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Aun den gamle 'the Aged' Jørundsson King in Uppsala
(Abt 0509-Abt 0600)
King Egils Tunnadolg Aunsson King in Uppsala
(Abt 0530-Abt 0590)

Ottar Vendekråke Egilsson King in Uppsala
(Abt 0545-Abt 0605)

 

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Spouses/Children:
Unknown

Ottar Vendekråke Egilsson King in Uppsala

  • Born: Abt 545, Uppsala, Sweden
  • Marriage: Unknown
  • Died: Abt 605 about age 60

   Another name for Ottar was Ohthere In Beowulf.

  General Notes:

King Ottar Vendekråke is Eric & Evan Obrock's 45th great-grandfather.

His son, father and grandfather are mentioned in the poems of the Ynglingatal and Beowulf, and are written to be buried in the grave mounds of Old Uppsala, Sweden (3 miles north of the modern city of Uppsala).

King Ottar, while not written to be buried in the mounds of Old Uppsala, was a known historical figure.

OhÞere, Ohthere, Ohtere or Ottar Vendelkråka (Vendelcrow) (ca 515 - ca 530) was a king of the Swedish house of Scylfings. He was the son of OngenÞeow (Egils) and the brother of Onela. He was the father of Eadgils (Adils), and according to Beowulf he also had a son named Eanmund. OhÞere is mentioned in several independent sources, but there are however, two different versions of his death.

Beowulf: According to the oldest source, Beowulf, he was captured by the Geats together with his mother and his younger brother Onela. They were saved by his father OngenÞeow who killed the Geatish king HæÞcyn and besieged the Geats in a forest named Ravenswood. However, Geatish reinforcements arrived led by the Geatish prince Hygelac whose warrior Eofor slayed OngenÞeow.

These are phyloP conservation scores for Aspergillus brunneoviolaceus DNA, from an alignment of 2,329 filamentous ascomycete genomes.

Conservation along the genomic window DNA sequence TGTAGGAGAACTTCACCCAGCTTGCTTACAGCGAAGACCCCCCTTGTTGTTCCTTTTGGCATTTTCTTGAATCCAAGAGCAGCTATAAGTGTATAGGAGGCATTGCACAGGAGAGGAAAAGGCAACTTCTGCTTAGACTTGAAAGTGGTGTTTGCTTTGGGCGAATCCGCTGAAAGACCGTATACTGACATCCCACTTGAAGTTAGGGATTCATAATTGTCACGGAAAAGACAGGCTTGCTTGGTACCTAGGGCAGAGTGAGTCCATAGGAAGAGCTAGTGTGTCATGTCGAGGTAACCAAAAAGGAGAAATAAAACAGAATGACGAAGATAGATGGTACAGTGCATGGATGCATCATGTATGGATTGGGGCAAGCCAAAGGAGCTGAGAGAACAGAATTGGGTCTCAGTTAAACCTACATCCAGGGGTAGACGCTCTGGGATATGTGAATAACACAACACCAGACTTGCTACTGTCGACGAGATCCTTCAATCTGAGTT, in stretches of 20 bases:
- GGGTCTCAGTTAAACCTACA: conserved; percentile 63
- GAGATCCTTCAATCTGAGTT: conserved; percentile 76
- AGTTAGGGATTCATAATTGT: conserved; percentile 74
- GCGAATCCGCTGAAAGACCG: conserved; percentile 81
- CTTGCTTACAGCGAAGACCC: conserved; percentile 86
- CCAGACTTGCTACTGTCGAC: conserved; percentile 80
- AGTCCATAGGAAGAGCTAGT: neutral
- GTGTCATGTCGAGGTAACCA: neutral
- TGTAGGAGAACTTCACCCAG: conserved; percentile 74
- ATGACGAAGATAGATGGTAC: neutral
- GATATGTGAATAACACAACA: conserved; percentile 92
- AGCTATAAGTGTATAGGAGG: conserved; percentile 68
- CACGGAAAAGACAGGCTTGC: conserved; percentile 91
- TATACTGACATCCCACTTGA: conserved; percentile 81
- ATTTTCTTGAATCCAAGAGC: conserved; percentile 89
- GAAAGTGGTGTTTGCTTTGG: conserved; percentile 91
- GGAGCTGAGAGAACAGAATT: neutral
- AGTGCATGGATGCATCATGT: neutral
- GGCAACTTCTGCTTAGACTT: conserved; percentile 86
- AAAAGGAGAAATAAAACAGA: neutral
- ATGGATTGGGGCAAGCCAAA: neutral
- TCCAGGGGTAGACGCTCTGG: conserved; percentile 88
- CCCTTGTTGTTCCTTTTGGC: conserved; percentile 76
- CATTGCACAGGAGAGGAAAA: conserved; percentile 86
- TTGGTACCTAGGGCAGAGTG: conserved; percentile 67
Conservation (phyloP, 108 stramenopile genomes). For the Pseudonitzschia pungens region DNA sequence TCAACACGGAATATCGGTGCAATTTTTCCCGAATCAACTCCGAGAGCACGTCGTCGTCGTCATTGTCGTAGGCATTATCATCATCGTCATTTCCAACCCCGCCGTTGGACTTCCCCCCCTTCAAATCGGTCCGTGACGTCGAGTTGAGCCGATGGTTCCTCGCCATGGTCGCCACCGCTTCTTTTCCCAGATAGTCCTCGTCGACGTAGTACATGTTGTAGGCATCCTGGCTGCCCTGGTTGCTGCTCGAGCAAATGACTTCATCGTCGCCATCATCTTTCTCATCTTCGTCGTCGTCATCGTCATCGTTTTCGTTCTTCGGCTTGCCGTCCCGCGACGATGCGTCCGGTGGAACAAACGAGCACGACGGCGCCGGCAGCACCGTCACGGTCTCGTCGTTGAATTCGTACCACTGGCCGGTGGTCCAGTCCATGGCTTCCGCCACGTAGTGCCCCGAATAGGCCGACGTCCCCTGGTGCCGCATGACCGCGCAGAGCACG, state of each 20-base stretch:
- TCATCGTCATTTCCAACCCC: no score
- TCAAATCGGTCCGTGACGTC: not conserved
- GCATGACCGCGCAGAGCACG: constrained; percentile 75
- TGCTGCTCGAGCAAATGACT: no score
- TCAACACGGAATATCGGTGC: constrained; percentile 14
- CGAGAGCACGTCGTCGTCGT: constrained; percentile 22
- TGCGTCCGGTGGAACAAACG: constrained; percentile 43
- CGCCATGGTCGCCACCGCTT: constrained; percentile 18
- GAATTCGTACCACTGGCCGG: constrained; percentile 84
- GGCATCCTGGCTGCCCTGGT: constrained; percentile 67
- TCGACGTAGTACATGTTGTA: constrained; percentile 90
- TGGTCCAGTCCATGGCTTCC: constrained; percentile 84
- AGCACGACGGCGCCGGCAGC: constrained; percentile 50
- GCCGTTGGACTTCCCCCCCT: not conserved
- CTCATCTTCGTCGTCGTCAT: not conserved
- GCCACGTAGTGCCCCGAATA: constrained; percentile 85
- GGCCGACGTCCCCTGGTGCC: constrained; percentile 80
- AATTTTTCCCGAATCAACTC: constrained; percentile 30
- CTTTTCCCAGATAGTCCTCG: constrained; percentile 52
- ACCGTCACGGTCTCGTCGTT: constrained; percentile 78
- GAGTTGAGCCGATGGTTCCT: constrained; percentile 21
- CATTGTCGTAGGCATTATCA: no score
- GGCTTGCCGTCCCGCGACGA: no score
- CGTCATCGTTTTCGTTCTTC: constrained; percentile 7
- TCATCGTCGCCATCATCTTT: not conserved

Later OhÞere was murdered by his brother Onela. This version fits the Swedish tradition which claims that Ottar resided at the ancient royal estate in Vendel, in Uplandia, and that he was buried in Ottarshögen (OhÞere's mound). An archaeological excavation in 1917 supported the tradition dating the finds to the first half of the 6th century. It was a burial befitting a king.

Scandinavian sources: According to the latest source, Ynglinga saga, Ottar refused to pay tribute to Frodi. Then Frodi sent two men to collect the tribute, but Ottar answered that the Swedes had never paid tribute to the Danes and would not begin with him. Frodi then gathered a vast host and looted in Sweden, but the next summer he pillaged in the east. When Ottar learnt that Frodi was gone, he sailed to Denmark to plunder in return and went into the Limfjord where he pillaged in Vendsyssel. Frodi's jarls Vott and Faste attacked Ottar in the fjord. The battle was even and many men fell, but the Danes were reinforced by the people in the neighbourhood and so the Swedes lost (a version apparently borrowed from the death of Ottar's predecessor Jorund). The Danes put Ottar's dead corpse on a mound to be devoured by wild beasts, and made a wooden crow that they sent to Sweden with the message that the wooden crow was all that Ottar was worth. After this, Ottar was called Vendelcrow.

Ynglingatal only mentions that Ottar was killed by the Danish jarls Vott and Faste in a place named Vendel, whereas Historia Norwegiae only informs that Ottar was killed by the Danish brothers Ottar [sic.] and Faste in a Danish place called Vendel.

Comments: Swedish scholars doubt the Icelandic and Norwegian localisation of Ottar's death to Denmark. According to the classic Swedish encyclopedia Nordisk familjebok, vendelcrow was a name given to any resident of the parish and the ancient royal estate of Vendel until the present time. Consequently, Snorri Sturluson's version could be considered to be a later addition explaining a cognomen, the meaning of which he did not know.

Moreover, the Old Norse expression corresponding to putting someone on a mound has two meanings, one of which is putting him on top of the mound, while the other one is to bury someone in a mound. Consequently it is thought that the tradition of OhÞere's burial in Vendel was misinterpreted as his being put on top of a mound in the more well-known Vendsyssel.

Ottar married.



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